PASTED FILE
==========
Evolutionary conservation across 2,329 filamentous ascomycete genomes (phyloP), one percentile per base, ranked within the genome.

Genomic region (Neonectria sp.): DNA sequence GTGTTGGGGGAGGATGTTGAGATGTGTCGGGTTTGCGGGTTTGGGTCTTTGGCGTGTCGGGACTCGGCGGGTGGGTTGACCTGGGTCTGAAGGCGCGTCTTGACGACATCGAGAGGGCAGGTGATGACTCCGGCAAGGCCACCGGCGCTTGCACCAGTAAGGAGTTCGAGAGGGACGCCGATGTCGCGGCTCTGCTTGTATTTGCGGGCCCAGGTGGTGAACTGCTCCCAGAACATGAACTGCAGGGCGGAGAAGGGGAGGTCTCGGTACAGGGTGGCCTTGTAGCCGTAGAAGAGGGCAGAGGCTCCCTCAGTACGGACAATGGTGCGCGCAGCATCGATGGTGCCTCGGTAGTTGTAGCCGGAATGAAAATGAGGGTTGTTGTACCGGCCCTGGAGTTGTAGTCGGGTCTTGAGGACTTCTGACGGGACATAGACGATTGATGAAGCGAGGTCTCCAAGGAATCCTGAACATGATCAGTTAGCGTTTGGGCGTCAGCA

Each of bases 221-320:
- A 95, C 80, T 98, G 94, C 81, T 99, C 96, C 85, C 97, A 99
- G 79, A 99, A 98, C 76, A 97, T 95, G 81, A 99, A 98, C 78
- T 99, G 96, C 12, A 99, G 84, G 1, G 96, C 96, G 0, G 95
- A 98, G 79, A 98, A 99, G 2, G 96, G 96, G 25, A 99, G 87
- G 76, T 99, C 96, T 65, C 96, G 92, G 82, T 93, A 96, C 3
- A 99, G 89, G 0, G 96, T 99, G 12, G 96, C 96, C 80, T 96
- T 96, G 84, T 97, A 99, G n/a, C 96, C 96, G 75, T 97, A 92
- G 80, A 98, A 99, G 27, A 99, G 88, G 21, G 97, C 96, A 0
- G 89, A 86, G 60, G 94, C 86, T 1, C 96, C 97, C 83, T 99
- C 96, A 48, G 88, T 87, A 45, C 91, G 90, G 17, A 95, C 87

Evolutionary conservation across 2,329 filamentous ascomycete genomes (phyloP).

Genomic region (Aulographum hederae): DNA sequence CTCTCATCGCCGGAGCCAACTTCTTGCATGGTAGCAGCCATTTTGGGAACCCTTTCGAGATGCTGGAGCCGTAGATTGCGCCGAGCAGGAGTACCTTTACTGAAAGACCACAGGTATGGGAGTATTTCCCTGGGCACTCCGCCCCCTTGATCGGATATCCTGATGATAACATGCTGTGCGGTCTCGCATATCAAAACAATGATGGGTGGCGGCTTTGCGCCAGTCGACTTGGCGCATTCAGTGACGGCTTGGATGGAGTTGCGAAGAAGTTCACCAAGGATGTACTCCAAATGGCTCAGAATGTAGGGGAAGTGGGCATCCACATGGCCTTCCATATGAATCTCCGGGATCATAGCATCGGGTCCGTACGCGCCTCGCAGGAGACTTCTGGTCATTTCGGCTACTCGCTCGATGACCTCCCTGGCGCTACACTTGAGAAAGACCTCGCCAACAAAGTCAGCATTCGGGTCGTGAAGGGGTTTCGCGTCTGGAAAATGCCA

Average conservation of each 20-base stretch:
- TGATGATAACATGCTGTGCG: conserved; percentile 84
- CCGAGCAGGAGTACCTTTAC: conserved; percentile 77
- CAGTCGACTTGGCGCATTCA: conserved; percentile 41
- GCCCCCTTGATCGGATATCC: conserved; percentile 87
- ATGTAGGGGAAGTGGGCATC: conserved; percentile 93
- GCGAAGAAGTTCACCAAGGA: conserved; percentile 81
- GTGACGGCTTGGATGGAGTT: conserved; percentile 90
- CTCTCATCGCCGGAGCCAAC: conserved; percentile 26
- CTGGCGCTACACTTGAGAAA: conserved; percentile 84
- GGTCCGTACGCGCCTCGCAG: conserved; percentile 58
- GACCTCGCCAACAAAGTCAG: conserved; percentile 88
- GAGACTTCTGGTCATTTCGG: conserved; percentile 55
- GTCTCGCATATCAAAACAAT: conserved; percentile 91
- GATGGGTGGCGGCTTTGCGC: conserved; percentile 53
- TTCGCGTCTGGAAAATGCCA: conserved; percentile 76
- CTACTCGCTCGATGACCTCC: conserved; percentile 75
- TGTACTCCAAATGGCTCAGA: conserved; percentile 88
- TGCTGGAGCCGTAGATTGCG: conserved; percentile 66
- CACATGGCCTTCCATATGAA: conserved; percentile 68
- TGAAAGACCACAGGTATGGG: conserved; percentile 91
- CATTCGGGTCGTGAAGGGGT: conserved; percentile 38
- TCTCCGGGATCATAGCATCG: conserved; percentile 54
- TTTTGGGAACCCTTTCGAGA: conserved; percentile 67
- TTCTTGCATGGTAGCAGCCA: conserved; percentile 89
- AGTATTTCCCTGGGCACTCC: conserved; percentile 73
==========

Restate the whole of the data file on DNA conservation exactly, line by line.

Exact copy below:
Evolutionary conservation across 2,329 filamentous ascomycete genomes (phyloP), one percentile per base, ranked within the genome.

Genomic region (Neonectria sp.): DNA sequence GTGTTGGGGGAGGATGTTGAGATGTGTCGGGTTTGCGGGTTTGGGTCTTTGGCGTGTCGGGACTCGGCGGGTGGGTTGACCTGGGTCTGAAGGCGCGTCTTGACGACATCGAGAGGGCAGGTGATGACTCCGGCAAGGCCACCGGCGCTTGCACCAGTAAGGAGTTCGAGAGGGACGCCGATGTCGCGGCTCTGCTTGTATTTGCGGGCCCAGGTGGTGAACTGCTCCCAGAACATGAACTGCAGGGCGGAGAAGGGGAGGTCTCGGTACAGGGTGGCCTTGTAGCCGTAGAAGAGGGCAGAGGCTCCCTCAGTACGGACAATGGTGCGCGCAGCATCGATGGTGCCTCGGTAGTTGTAGCCGGAATGAAAATGAGGGTTGTTGTACCGGCCCTGGAGTTGTAGTCGGGTCTTGAGGACTTCTGACGGGACATAGACGATTGATGAAGCGAGGTCTCCAAGGAATCCTGAACATGATCAGTTAGCGTTTGGGCGTCAGCA

Each of bases 221-320:
- A 95, C 80, T 98, G 94, C 81, T 99, C 96, C 85, C 97, A 99
- G 79, A 99, A 98, C 76, A 97, T 95, G 81, A 99, A 98, C 78
- T 99, G 96, C 12, A 99, G 84, G 1, G 96, C 96, G 0, G 95
- A 98, G 79, A 98, A 99, G 2, G 96, G 96, G 25, A 99, G 87
- G 76, T 99, C 96, T 65, C 96, G 92, G 82, T 93, A 96, C 3
- A 99, G 89, G 0, G 96, T 99, G 12, G 96, C 96, C 80, T 96
- T 96, G 84, T 97, A 99, G n/a, C 96, C 96, G 75, T 97, A 92
- G 80, A 98, A 99, G 27, A 99, G 88, G 21, G 97, C 96, A 0
- G 89, A 86, G 60, G 94, C 86, T 1, C 96, C 97, C 83, T 99
- C 96, A 48, G 88, T 87, A 45, C 91, G 90, G 17, A 95, C 87

Evolutionary conservation across 2,329 filamentous ascomycete genomes (phyloP).

Genomic region (Aulographum hederae): DNA sequence CTCTCATCGCCGGAGCCAACTTCTTGCATGGTAGCAGCCATTTTGGGAACCCTTTCGAGATGCTGGAGCCGTAGATTGCGCCGAGCAGGAGTACCTTTACTGAAAGACCACAGGTATGGGAGTATTTCCCTGGGCACTCCGCCCCCTTGATCGGATATCCTGATGATAACATGCTGTGCGGTCTCGCATATCAAAACAATGATGGGTGGCGGCTTTGCGCCAGTCGACTTGGCGCATTCAGTGACGGCTTGGATGGAGTTGCGAAGAAGTTCACCAAGGATGTACTCCAAATGGCTCAGAATGTAGGGGAAGTGGGCATCCACATGGCCTTCCATATGAATCTCCGGGATCATAGCATCGGGTCCGTACGCGCCTCGCAGGAGACTTCTGGTCATTTCGGCTACTCGCTCGATGACCTCCCTGGCGCTACACTTGAGAAAGACCTCGCCAACAAAGTCAGCATTCGGGTCGTGAAGGGGTTTCGCGTCTGGAAAATGCCA

Average conservation of each 20-base stretch:
- TGATGATAACATGCTGTGCG: conserved; percentile 84
- CCGAGCAGGAGTACCTTTAC: conserved; percentile 77
- CAGTCGACTTGGCGCATTCA: conserved; percentile 41
- GCCCCCTTGATCGGATATCC: conserved; percentile 87
- ATGTAGGGGAAGTGGGCATC: conserved; percentile 93
- GCGAAGAAGTTCACCAAGGA: conserved; percentile 81
- GTGACGGCTTGGATGGAGTT: conserved; percentile 90
- CTCTCATCGCCGGAGCCAAC: conserved; percentile 26
- CTGGCGCTACACTTGAGAAA: conserved; percentile 84
- GGTCCGTACGCGCCTCGCAG: conserved; percentile 58
- GACCTCGCCAACAAAGTCAG: conserved; percentile 88
- GAGACTTCTGGTCATTTCGG: conserved; percentile 55
- GTCTCGCATATCAAAACAAT: conserved; percentile 91
- GATGGGTGGCGGCTTTGCGC: conserved; percentile 53
- TTCGCGTCTGGAAAATGCCA: conserved; percentile 76
- CTACTCGCTCGATGACCTCC: conserved; percentile 75
- TGTACTCCAAATGGCTCAGA: conserved; percentile 88
- TGCTGGAGCCGTAGATTGCG: conserved; percentile 66
- CACATGGCCTTCCATATGAA: conserved; percentile 68
- TGAAAGACCACAGGTATGGG: conserved; percentile 91
- CATTCGGGTCGTGAAGGGGT: conserved; percentile 38
- TCTCCGGGATCATAGCATCG: conserved; percentile 54
- TTTTGGGAACCCTTTCGAGA: conserved; percentile 67
- TTCTTGCATGGTAGCAGCCA: conserved; percentile 89
- AGTATTTCCCTGGGCACTCC: conserved; percentile 73